I agree with Mike. Planning on catchng a swarm is unpredictable. Odds are you WON'T catch it unless you spend every daylight hour watching the hives.
If you want to do a split you can decide how you want to go about it and when.
If you can plan well enough to know when the main honey flow is you can pull all the open brood except one frame and a lot of the honey and pollen and put it in the split and leave the capped brood and one frame of open brood with young eggs in the old hive. Then let the old hive raise their own queen. That way they have a big population, because the field bees all return to the old hive and the capped brood emerges, but they don't have the responsibility of caring for all that brood.
The new hive won't swarm because it's got too many responsibilities (young brood) and not enough field bees.
The old hive won't swarm because it's queenless, but it will be productive because it has lots of workers.
After the honey flow you can combine if you don't want increase or leave seperate if you do. If you combine, you have now requeened the hive.
Another method is a 50 50 split. Pay attention to how the brood nest is arranged, and make two just like that. Honey and pollen on the outside, capped brood next and open brood in the center. The advantage of a 50 50 split is it weakens both of the splits so neither wants to swarm.
If all you want is a split without weakening the parent hive, just take a frame of open brood and eggs, a couple of frames of capped brood and a couple of frames of honey and pollen and put them in a 5 frame nuc until they get a queen rasied and she gets that layed up pretty well. Then put them in a 10 frame box.
There are lots of variations depending on the goal. The first one I mentioned is to prevent swarming and maximize the parent hives honey production. The second method is so you can prevent swarming, manage both pretty much the same, and make some increase. You can put a purchased queen in and both hives will probably do similarly. The last is to leave the parent hive strong and get some increase.
As MB says there are several ways to go about splitting.This is where the 'art' of beekeeping comes in.You HAVE to know the approximate starting date of the main honeyflow,so your hives will arrive with a full force of bees to gather it.One 'rule of thumb' is that 4 frames of sealed brood, with plenty of bees to keep them warm,,and a good young queen will arrive at peak strength 8 weeks later.So 8 weeks before the target flow,you tear down every hive and equalize to that approximate strength.But,as was pointed out ,there are other methods,and reasons for dividing.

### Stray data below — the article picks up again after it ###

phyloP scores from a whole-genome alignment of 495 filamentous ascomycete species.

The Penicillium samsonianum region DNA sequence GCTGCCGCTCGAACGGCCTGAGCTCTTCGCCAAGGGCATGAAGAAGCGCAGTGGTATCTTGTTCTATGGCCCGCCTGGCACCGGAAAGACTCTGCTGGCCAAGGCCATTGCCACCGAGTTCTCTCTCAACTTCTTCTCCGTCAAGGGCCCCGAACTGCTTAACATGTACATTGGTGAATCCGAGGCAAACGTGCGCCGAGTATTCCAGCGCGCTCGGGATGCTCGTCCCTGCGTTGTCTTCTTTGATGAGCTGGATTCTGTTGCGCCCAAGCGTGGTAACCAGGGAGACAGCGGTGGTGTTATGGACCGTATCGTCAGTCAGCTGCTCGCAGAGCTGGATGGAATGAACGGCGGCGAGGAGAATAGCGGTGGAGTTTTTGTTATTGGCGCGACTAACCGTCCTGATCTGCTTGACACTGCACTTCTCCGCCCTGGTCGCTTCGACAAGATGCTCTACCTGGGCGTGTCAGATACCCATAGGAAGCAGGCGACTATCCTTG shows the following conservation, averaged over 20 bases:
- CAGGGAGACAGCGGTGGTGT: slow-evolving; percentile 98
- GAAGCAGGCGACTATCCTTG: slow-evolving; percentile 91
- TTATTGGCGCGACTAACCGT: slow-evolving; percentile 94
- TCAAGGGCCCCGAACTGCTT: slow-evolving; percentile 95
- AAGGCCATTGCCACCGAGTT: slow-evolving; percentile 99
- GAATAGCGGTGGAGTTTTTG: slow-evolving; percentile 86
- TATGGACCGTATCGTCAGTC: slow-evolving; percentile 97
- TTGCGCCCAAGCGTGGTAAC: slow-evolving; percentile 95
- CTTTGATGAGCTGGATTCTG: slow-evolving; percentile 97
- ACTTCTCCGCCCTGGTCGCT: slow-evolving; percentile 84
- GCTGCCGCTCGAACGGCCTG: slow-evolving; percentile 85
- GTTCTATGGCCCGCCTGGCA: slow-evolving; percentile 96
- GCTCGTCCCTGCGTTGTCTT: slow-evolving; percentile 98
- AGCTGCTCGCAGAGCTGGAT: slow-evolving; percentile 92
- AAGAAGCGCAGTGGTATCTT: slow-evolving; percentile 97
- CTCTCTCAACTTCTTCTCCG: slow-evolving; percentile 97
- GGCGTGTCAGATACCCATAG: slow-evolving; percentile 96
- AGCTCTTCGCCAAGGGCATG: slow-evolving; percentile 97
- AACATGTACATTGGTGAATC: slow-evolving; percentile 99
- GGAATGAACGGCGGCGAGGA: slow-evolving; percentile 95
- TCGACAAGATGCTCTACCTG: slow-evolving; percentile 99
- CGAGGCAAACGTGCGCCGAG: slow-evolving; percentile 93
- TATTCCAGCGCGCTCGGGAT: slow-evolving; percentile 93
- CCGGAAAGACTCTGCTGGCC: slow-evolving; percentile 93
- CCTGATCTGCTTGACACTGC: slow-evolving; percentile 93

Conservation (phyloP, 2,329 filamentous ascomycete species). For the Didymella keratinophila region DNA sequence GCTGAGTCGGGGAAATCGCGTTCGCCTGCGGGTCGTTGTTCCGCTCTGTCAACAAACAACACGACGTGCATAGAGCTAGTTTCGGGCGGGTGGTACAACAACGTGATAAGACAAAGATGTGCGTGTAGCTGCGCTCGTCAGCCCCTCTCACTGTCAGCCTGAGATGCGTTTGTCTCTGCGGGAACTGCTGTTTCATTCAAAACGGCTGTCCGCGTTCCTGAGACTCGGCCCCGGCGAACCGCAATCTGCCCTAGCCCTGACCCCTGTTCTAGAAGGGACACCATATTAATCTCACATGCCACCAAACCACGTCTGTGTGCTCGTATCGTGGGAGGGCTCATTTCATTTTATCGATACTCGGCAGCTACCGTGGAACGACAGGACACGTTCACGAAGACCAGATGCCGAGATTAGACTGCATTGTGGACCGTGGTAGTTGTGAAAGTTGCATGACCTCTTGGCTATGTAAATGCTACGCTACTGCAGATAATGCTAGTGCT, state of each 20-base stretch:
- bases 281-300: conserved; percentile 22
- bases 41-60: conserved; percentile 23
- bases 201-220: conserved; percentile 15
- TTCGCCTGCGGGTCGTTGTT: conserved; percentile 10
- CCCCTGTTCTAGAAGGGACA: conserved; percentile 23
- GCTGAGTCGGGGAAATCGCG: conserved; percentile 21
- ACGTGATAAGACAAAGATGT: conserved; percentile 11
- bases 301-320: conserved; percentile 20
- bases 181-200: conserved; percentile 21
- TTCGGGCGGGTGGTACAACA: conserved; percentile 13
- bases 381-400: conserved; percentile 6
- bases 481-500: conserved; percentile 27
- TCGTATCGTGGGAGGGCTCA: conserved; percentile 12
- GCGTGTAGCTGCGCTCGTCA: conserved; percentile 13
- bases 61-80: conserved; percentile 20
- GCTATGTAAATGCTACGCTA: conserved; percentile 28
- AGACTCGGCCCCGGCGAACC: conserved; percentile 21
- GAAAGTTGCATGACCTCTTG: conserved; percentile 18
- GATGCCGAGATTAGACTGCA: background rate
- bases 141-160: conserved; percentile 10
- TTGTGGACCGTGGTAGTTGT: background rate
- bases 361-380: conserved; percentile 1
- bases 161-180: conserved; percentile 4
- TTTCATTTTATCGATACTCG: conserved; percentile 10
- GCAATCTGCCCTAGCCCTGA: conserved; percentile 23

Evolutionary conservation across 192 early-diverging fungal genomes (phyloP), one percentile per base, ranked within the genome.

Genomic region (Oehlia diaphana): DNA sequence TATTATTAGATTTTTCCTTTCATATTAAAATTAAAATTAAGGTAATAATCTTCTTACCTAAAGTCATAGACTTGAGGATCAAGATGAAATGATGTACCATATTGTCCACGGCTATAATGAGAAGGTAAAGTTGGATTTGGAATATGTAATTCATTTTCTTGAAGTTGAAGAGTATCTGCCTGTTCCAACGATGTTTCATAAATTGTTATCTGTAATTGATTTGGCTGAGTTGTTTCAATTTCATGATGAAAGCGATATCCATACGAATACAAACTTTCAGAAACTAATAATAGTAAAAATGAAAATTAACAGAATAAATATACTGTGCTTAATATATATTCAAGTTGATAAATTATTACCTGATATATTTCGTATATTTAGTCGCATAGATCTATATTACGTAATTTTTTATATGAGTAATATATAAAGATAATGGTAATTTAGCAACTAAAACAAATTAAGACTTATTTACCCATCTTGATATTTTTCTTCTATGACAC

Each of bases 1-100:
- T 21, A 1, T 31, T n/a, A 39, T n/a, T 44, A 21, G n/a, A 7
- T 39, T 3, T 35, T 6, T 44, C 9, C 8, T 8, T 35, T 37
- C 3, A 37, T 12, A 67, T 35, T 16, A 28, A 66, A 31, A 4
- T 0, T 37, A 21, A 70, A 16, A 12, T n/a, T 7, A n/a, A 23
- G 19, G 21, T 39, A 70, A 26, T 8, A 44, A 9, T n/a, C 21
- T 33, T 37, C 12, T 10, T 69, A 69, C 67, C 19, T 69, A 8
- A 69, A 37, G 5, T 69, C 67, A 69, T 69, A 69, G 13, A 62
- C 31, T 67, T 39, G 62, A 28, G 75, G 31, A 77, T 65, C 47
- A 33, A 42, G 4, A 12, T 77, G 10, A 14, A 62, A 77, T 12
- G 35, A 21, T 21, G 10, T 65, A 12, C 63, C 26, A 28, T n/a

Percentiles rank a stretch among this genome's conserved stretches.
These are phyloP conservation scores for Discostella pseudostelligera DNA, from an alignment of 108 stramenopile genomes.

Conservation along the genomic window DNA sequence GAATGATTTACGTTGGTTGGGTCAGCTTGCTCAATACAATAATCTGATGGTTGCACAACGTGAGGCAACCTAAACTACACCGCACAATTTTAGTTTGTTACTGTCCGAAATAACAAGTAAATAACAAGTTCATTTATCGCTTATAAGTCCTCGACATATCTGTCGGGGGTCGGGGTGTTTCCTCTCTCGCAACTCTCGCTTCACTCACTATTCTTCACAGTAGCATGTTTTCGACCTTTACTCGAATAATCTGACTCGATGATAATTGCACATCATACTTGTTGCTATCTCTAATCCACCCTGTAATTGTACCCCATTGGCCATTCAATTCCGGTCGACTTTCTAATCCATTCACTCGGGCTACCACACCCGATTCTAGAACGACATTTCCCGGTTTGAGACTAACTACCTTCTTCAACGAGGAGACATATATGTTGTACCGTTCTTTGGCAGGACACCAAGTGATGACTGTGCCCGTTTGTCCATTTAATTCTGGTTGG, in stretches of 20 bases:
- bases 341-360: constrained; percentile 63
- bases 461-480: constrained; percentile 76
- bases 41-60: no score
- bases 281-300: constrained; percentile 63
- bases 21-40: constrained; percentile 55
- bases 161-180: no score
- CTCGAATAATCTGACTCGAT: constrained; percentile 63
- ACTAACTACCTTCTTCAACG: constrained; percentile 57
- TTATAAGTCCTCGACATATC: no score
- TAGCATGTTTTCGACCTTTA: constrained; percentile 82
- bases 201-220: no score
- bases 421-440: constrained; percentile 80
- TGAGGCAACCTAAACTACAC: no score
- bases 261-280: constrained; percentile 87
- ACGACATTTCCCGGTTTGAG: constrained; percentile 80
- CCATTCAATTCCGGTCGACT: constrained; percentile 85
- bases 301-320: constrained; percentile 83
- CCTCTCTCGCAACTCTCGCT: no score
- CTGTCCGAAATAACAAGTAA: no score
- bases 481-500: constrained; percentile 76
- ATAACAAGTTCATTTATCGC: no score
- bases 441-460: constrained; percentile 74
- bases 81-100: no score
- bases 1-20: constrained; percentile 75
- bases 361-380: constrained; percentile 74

Wow, thanks for taking the time to put down all these choices, it really helps me decide how to split my hive for what I wanted, (that being 2 stable, non swarming hives) doing it the first way makes the most sense to me, I will probally do it that way, but if I do a 50/50 split, who gets the queen? do I need to order 1, or will the queenless hive just make their own??
>(that being 2 stable, non swarming hives) doing it the first way makes the most sense to me,
It's kinda nice because one hive is focused on honey and the other on brood. Keeps them busy and productive.
>I will probally do it that way, but if I do a 50/50 split, who gets the queen? do I need to order 1, or will the queenless hive just make their own??
Either one works fine. Timing is everything. If you're going to do this early you'll buy them three weeks of brood rearing by buying a queen which will help production a lot. If you do it immediately before the honey flow and let them raise their own, you free them up from raising brood during the honey flow which will also help production while saving you buying a queen. Some of it depends on how imminent you think they are to swarm. It's best to catch them before they start building swarm cells, but if you catch them making swarm cells there is still time to split them.
Watch for swarm cells on the bottoms of the bars in the brood chambers. You can just tip the box back and look at all of them at once. If you have swarm cells, it's time to split them for sure.